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By Ernst Wittmann, Global Account Director MEA & Country Manager – Southern Africa, at TCL Communications

Telecom operators around the world—including South Africa— are accelerating their rollout of 5G, the fifth generation of mobile technologies. The new mobile network technology is vital in providing faster mobile broadband speeds and lower latencies, offering a smoother and better Internet experience to mobile users.

Telecom infrastructure company, Ericsson, expects the global number of 5G subscriptions to reach 2.6 billion by 2025. Yet adoption rates in Africa are not expected to be as fast as in Asia, North America or Europe. Statista forecasts that 5G will account for only 3% of total mobile connections in sub Saharan Africa by 2025.

Along with delays in licensing spectrum and the costs of infrastructure investment, one of the more significant obstacles to mass adoption of 5G in South Africa is the cost of the handset. With the cheapest 5G smartphones coming in at around R10,000, they are priced beyond the means of the average user in South Africa.

This, in turn, means that adoption of 5G services will remain low because South Africa is a mobile-first Internet market. Figures from StatsSA show that nationally, mobile devices are the most common way of accessing the Internet. Around 60% of homes had Internet access using mobile devices in 2018.

ICASA, meanwhile, reports that South Africa’s smartphone penetration climbed to over 90% in 2019, up from 81.7% in 2018. It’s worth noting that some people may own more than one device, bumping this number up, but it remains impressive nonetheless.

When will cheaper 5G devices start arriving?

This growth has been driven by the influx of cheap and mid-range smartphones over the past five years—even with a weak rand, devices that offer a good user experience, a decent-sized screen and solid performance are affordable to the wider market.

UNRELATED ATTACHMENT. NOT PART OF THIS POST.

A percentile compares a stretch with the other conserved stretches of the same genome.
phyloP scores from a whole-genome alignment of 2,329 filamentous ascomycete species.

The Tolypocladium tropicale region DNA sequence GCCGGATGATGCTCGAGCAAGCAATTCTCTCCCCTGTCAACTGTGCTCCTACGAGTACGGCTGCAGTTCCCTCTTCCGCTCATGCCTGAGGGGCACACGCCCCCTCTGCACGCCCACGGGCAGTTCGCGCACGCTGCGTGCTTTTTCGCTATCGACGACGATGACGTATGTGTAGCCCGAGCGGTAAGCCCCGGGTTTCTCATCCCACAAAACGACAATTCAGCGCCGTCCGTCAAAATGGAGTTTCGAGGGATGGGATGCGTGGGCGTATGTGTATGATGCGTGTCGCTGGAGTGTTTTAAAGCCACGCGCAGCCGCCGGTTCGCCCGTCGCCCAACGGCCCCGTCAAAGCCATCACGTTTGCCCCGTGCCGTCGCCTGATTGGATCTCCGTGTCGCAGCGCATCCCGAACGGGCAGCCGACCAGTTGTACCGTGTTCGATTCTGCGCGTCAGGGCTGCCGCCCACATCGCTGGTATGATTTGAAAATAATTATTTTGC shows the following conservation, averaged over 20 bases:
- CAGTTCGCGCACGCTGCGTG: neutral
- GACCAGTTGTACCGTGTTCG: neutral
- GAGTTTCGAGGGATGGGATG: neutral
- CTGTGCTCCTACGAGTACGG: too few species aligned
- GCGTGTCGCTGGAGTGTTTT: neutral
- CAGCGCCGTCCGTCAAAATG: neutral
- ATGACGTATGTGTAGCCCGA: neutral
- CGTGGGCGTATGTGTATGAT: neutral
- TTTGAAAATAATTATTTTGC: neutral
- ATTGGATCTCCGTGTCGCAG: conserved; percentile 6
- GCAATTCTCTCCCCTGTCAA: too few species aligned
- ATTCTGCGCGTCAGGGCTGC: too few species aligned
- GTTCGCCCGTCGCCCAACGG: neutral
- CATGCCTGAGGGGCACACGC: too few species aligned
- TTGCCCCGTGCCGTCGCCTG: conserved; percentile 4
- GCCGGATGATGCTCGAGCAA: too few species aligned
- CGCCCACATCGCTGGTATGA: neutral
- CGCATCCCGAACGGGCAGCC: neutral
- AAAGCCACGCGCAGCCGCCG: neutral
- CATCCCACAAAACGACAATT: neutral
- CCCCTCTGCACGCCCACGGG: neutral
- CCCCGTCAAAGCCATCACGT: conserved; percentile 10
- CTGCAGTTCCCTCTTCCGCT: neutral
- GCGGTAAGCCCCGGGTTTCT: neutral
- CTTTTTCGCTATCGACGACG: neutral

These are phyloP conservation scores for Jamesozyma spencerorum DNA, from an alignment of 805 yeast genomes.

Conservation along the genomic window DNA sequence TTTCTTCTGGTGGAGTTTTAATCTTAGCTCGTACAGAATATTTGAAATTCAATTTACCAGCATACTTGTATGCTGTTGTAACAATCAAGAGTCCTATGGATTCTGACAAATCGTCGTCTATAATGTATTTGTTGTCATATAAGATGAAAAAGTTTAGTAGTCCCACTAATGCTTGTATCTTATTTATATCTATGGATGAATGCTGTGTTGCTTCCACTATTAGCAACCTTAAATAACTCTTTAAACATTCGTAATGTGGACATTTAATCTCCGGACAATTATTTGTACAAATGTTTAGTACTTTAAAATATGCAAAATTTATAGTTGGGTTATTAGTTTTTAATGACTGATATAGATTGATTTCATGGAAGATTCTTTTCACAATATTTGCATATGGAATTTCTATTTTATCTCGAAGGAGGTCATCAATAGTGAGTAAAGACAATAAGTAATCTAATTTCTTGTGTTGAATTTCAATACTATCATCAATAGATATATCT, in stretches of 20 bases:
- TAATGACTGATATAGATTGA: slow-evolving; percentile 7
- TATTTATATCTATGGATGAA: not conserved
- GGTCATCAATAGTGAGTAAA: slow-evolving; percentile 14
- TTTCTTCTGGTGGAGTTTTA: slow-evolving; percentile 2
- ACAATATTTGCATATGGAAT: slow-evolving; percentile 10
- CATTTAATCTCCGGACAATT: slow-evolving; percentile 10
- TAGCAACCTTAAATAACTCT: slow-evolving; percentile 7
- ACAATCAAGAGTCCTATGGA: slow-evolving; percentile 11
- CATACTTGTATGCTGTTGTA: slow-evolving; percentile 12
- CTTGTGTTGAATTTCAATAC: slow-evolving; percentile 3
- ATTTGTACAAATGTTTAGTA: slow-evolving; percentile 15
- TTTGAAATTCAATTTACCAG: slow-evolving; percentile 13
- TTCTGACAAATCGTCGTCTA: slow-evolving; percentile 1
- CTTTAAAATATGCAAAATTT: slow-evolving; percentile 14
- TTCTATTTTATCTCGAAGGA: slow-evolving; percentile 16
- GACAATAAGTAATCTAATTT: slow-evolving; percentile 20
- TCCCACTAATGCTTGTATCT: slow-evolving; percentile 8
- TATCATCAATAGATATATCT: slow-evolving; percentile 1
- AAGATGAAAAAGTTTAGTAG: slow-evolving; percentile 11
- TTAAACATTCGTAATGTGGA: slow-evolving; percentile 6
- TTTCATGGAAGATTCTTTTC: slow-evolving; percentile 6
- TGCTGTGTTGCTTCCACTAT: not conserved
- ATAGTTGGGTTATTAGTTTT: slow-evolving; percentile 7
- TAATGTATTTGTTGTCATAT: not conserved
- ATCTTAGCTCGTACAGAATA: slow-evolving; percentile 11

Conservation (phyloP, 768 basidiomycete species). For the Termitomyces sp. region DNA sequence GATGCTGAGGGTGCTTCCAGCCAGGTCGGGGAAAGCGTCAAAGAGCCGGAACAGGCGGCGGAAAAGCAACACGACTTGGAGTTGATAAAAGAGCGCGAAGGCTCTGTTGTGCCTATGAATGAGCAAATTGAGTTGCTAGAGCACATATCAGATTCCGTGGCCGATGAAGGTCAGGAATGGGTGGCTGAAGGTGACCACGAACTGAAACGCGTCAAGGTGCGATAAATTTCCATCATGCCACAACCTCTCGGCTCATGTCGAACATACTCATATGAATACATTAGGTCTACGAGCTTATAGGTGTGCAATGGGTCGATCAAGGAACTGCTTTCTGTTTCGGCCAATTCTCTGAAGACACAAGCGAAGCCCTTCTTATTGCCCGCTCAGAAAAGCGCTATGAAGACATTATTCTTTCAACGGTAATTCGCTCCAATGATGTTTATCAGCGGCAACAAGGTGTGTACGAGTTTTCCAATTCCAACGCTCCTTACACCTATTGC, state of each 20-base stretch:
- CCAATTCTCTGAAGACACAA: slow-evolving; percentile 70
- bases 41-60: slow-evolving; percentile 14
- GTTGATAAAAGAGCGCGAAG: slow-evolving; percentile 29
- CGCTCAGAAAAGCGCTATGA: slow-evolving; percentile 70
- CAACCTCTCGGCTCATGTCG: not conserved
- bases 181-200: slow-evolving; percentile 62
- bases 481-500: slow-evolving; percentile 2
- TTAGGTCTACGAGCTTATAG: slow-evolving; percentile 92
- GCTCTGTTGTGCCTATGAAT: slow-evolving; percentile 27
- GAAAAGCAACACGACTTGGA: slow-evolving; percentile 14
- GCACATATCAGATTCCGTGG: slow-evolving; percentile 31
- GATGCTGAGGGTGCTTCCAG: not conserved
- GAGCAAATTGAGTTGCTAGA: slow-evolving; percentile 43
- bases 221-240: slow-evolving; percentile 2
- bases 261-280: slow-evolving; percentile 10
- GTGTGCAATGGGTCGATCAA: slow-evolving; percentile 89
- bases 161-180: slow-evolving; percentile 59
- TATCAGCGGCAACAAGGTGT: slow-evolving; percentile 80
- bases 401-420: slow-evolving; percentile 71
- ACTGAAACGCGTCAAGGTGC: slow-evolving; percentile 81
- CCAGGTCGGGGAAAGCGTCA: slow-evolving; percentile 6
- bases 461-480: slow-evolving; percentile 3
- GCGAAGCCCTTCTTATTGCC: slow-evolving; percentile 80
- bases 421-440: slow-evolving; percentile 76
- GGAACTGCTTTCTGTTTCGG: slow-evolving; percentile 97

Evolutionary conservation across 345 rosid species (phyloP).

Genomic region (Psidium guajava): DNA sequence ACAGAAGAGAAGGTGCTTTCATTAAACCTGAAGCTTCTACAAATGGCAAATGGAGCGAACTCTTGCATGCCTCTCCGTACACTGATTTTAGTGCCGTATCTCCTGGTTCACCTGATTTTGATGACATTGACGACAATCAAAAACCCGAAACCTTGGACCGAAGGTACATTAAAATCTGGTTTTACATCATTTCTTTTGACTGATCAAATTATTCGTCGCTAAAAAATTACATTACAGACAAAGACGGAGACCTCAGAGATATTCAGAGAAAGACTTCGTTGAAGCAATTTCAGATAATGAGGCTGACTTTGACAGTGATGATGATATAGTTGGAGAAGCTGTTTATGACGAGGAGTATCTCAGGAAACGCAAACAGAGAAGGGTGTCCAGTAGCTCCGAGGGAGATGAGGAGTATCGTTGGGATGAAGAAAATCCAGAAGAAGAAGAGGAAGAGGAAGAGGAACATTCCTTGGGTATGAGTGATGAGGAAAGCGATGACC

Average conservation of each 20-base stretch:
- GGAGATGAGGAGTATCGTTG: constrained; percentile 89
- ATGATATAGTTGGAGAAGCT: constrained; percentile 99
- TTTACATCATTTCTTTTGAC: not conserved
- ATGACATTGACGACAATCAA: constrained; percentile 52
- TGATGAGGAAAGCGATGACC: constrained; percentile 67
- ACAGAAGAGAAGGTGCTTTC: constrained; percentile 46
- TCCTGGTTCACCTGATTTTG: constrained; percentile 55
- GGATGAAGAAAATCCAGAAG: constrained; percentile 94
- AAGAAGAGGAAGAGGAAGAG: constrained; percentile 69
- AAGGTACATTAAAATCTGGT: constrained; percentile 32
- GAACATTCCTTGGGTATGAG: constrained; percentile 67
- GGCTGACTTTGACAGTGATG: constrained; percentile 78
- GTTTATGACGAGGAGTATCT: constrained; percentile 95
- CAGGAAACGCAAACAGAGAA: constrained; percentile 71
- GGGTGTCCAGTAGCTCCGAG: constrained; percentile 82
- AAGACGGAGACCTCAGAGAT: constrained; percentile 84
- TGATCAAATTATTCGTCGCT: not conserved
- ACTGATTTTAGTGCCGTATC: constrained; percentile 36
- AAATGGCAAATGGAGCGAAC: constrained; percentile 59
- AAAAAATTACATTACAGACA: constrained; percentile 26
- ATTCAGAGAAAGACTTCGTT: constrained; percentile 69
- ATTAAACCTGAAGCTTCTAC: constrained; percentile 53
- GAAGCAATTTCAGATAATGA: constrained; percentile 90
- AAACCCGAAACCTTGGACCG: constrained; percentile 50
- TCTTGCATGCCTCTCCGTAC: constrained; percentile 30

The key to driving 5G adoption in South Africa will therefore lie in making good 5G handsets affordable as soon as possible. The question is how quickly we can expect to see 5G cascade from expensive flagship models to low-end and mid-range devices, in much the same way as features such as LTE, GPS and cameras did before it.

There are some promising developments in the market. Chipmakers like Qualcomm are starting to introduce 5G in their chipsets for entry-level phones, for example. This will clear the way for more affordable 5G handsets to start arriving from as early as next year—ones that could sell at retail for significantly less than R10,000.

The arrival of mass market 5G smartphones will be central in enabling mobile network operators to unlock a return on investment from their 5G networks by driving more data usage. Perhaps even more importantly, they will enable people who don’t have access to fibre to enjoy a better Internet experience.

How 5G changes the user experience

What difference will 5G make for you as a smartphone user? Some estimates are that 5G could deliver connections that are 10 to 20 times faster than 4G in a real-world setting. This will make a real difference for applications such as ultrahigh definition video streaming and conferencing, and streaming of online games.

5G will also help ease network congestion, so that users in more crowded urban settings can get a faster and more reliable connection. Another benefit will be that you’ll be able to get snappier response and smoother performance from cloud applications like console-quality games or 4K video.

Perhaps as importantly, 5G will support richer cloud-based productivity, education and telemedicine applications in the years to come, supporting the more digital and remote ways of living and working we have embraced during the pandemic. It could open access to digital services in many regions where it is too difficult or expensive to roll out fixed-line infrastructure.

Initially, the technology may make a difference only to early adopters who are already trying out 4K video streaming and virtual reality. But give it a few years, and we’ll take it for granted. As the world moves towards more video and more streaming from the cloud, 5G devices and services will be essential to making digital platforms available and accessible to the wider market.